Recycled Beer Yeast Could Help Remove Lead From Water

Researchers have discovered a sustainable and cost-effective method to combat water pollution by using recycled beer yeast to remove hazardous lead from water. Yeast, which causes fermentation, has the natural ability to filter water by absorbing heavy metal ions like lead through a process called biosorption. This method can bind and absorb lead even at low concentrations.

Initially, removing the yeast after it absorbed the lead was challenging. However, after three years of research, the team found a solution using hydrogel casings made of polyethylene glycol (PEG), which is sensitive to UV light. These casings, similar to multivitamin capsules but filled with yeast cells, allow for effective lead removal without yeast escaping into the water.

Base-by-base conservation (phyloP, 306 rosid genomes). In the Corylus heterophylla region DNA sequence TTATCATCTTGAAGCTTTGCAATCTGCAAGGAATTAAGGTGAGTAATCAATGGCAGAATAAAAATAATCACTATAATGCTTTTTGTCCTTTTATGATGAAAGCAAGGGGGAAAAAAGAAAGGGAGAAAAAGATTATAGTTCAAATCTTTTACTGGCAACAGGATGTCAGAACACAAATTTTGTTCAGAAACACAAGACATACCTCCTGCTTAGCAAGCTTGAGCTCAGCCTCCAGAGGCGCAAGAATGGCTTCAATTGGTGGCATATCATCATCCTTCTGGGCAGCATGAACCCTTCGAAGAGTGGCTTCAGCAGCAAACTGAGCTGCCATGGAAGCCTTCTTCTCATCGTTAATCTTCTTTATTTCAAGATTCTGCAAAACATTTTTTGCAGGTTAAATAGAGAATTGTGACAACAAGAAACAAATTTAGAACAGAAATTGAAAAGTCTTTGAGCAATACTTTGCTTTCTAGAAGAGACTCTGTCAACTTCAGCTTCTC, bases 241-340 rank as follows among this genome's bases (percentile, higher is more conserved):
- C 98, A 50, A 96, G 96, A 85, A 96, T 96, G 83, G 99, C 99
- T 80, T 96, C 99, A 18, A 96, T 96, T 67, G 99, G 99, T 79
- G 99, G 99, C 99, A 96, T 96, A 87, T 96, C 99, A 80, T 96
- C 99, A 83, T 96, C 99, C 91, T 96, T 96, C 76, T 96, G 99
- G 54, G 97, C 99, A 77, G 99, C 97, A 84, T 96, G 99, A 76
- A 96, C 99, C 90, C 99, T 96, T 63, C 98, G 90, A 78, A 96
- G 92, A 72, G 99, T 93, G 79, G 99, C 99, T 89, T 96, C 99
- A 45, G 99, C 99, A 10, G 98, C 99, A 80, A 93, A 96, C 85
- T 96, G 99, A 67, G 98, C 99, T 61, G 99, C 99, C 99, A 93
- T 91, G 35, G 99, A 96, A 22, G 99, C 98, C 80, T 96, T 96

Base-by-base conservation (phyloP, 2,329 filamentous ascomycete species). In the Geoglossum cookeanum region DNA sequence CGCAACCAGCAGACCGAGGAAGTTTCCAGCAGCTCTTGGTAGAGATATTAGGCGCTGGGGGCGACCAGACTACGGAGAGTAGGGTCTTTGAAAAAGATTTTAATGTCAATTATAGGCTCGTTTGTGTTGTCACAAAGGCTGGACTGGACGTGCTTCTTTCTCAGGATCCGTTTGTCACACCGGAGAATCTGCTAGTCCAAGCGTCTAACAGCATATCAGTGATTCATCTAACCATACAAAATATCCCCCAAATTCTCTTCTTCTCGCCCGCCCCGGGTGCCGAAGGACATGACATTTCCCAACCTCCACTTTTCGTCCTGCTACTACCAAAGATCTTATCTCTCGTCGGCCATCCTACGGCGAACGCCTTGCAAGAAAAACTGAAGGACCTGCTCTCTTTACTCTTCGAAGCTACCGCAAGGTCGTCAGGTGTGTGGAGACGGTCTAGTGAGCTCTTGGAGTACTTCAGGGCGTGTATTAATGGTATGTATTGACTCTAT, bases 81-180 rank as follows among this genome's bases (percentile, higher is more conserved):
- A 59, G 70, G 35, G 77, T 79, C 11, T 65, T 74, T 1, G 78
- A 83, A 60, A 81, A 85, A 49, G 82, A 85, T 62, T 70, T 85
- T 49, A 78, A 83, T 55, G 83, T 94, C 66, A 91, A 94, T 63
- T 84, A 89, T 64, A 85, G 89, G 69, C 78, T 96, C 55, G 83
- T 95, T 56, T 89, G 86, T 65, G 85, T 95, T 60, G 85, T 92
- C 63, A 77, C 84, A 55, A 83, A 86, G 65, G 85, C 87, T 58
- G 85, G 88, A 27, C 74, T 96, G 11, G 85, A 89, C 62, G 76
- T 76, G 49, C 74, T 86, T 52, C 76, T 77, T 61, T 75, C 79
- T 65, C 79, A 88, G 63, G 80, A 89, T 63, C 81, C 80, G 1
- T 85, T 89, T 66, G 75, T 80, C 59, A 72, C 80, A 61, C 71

The researchers tested their method with a biofilter using hydrogel-yeast granules, which successfully removed trace lead from water over 12 days, demonstrating both efficacy and durability. This biofilter uses less energy than traditional methods like membrane filtration.

This innovation offers a sustainable water treatment solution, particularly beneficial for low-income regions. Future plans include recycling and replacing filter yeast, developing eco-friendly hydrogels, and expanding the filter’s capabilities to address other contaminants such as microplastics and persistent chemicals.

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